This kind of healing work is important, because it teaches us how to access the real gold that all our neurotic habits, addictions, and acts of violence are desperately trying to find.
In psychotherapy, in families, and in communities, we can teach and learn how to be kind. We can practice letting the long-hidden parts of ourselves unfold and breathe. We can cultivate trust and intimacy by letting ourselves be witnessed and loved by trusted others…letting ourselves come more alive. When we’re connected to our own aliveness, we can no longer deny it in others. We learn to feel safe and at home in our bodies, and explore who we are. From this place, violently exploiting one another makes less and less sense.
Friends, mentors, and lovers can help us learn how to nurture each other, and greet one another as mysteries. Role models are helpful; especially masculine role models, who demonstrate how to be both powerful and gentle.
How healing can be cultivated in places where there’s systemic poverty and violence is a difficult open question.
It’s important to remember that people who have been perpetrators are not evil, just deeply pained. And, given enough support and love, anyone is capable of change. Also, as terrible as sexual violence is, it’s a symptom of a larger disease, one that most of us carry to some degree or another.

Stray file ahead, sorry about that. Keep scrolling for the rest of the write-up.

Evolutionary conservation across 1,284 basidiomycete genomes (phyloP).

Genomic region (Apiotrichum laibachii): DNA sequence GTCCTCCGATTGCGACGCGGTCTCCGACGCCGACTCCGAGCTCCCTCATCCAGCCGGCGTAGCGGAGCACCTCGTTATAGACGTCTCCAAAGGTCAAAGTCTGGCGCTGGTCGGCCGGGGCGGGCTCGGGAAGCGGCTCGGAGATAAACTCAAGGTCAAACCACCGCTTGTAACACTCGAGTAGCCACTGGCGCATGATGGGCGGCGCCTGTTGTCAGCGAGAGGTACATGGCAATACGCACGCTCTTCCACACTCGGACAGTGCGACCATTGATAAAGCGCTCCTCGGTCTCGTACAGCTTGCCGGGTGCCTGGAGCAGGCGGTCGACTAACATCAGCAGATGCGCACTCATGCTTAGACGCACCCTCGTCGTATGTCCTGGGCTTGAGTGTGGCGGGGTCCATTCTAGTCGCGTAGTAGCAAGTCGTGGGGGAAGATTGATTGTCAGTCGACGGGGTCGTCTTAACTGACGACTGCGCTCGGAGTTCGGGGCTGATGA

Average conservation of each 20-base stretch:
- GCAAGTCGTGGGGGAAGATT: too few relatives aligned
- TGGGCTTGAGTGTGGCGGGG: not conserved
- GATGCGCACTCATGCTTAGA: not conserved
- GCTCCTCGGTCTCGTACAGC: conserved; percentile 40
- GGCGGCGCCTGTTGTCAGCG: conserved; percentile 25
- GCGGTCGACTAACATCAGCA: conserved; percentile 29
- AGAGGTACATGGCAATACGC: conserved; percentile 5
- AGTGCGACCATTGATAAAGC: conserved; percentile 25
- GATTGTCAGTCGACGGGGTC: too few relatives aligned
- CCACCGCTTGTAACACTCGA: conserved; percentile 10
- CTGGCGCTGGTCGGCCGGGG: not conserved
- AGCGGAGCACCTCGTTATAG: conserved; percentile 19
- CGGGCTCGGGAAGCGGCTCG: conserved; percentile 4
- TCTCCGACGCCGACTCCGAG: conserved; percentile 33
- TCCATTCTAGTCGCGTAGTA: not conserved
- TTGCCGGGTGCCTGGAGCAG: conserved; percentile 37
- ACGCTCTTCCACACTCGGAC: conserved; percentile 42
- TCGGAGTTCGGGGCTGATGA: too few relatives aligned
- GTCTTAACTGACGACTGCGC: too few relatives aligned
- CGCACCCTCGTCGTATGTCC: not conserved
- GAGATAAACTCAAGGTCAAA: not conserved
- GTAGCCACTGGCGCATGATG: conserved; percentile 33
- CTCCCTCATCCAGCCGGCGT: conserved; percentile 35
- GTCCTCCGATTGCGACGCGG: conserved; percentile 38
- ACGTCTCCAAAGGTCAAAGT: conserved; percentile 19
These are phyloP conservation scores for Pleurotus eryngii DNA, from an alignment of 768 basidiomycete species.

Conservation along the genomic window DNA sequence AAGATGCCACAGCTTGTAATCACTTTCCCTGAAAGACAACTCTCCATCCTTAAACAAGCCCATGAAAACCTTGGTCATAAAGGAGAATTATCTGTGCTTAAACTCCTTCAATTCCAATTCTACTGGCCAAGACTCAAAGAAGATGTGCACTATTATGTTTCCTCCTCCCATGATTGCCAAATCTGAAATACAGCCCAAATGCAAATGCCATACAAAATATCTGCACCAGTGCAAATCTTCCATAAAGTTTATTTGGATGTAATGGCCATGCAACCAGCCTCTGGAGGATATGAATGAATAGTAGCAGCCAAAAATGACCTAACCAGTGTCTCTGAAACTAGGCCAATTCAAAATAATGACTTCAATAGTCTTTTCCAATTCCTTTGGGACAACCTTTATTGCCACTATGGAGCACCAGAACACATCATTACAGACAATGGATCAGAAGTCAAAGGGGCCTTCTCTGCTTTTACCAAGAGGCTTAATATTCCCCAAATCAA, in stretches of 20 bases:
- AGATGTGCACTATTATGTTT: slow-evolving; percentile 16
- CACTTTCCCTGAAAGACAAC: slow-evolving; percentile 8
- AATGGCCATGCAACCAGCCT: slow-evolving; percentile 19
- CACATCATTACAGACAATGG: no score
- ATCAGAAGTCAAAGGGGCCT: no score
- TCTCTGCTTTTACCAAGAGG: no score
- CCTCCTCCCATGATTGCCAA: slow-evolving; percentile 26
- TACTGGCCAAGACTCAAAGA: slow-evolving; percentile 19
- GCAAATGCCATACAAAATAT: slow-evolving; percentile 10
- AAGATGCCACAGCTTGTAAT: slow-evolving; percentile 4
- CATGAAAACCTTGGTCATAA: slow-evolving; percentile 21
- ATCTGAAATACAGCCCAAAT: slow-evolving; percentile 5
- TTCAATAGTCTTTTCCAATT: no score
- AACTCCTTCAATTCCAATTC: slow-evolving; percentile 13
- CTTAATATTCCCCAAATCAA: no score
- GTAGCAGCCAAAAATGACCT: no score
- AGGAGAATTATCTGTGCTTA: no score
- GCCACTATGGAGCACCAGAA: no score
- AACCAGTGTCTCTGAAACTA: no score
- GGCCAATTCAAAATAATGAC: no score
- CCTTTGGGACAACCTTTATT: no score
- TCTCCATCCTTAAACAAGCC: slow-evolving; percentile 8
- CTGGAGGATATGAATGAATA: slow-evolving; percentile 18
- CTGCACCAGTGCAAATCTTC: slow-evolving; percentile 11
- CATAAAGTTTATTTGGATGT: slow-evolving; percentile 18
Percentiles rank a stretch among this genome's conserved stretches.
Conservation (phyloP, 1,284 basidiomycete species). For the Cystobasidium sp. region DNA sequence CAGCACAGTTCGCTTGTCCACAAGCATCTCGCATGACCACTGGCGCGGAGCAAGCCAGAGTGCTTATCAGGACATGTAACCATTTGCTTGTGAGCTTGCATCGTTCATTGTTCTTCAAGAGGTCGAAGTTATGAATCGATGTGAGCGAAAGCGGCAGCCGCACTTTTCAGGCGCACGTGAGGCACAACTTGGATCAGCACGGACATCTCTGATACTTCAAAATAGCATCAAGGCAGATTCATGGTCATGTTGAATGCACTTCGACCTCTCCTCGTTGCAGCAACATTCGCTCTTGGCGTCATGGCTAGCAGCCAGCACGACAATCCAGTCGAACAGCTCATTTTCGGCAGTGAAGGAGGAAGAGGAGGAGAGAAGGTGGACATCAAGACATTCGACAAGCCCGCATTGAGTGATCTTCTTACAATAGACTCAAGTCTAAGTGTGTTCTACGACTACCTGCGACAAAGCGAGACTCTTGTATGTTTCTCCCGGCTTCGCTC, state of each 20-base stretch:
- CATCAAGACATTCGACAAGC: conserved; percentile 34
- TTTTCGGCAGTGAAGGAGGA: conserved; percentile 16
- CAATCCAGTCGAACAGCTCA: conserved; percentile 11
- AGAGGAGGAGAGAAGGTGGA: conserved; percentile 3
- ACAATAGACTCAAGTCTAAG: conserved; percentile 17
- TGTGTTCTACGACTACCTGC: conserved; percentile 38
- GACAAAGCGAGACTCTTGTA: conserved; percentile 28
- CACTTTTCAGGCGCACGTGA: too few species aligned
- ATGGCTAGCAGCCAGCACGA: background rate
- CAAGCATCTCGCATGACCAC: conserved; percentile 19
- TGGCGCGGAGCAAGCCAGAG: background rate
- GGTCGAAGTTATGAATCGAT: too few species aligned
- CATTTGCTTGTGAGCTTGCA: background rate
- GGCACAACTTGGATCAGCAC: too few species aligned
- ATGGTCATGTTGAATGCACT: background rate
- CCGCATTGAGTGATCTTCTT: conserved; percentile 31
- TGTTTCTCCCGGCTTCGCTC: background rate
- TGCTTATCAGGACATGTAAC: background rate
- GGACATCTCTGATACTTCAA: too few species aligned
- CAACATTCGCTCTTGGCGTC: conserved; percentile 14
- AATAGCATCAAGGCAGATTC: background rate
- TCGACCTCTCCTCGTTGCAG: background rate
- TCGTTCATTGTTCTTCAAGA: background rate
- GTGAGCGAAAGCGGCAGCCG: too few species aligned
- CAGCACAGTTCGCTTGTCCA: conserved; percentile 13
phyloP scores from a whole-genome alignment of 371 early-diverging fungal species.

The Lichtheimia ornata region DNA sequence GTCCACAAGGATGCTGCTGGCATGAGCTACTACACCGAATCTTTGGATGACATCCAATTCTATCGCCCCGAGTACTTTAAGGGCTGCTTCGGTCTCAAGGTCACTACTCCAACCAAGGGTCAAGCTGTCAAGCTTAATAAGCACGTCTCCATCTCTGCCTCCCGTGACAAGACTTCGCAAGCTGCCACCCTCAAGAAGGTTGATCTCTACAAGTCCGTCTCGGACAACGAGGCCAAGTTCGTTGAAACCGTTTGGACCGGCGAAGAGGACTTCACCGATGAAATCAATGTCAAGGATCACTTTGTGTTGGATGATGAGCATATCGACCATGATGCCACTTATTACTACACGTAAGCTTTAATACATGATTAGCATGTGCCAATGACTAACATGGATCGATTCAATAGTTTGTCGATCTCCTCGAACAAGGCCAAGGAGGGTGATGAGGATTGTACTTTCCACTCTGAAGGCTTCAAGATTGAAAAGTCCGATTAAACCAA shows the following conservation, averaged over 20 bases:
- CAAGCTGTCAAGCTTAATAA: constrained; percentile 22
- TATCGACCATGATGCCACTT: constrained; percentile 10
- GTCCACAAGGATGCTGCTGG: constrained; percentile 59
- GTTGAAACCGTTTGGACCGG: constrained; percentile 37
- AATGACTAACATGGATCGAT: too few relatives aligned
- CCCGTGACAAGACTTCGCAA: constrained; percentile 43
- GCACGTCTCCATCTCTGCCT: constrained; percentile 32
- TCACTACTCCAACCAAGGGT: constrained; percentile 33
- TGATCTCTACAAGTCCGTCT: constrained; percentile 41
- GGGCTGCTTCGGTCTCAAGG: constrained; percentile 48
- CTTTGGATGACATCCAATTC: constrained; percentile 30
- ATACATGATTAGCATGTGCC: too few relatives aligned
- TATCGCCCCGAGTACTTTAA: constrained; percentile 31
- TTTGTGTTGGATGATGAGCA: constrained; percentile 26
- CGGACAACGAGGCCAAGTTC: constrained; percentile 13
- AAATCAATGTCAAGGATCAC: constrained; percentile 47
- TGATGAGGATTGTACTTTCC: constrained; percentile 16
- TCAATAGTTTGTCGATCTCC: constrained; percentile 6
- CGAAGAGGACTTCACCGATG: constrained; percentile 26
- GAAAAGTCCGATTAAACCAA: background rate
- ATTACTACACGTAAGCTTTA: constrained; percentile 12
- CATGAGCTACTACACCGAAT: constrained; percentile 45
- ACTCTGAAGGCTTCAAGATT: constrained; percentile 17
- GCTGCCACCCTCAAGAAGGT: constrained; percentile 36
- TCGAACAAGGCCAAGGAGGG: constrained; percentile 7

Change happens slowly, and it’s about transforming the norms of exploitation, objectification, and violence (subtle and gross) into norms of respect, nurturance, and freedom. This won’t disappear rape overnight, but it will gradually create a world where more people know how to give and receive the real gold of love and connection and erotic vitality, eliminating the need to find cheap and violent alternatives.
“Fool’s gold exists because there is real gold.” – Rumi
By Myriam Maida, MA
Myriam Maida is a psychotherapist, painter and writer living in Boulder, CO. She is a student of creativity, healing, living fully, and promoting peace in this time of global transition. She holds a Master’s degree in Transpersonal Counseling Psychology from Naropa University.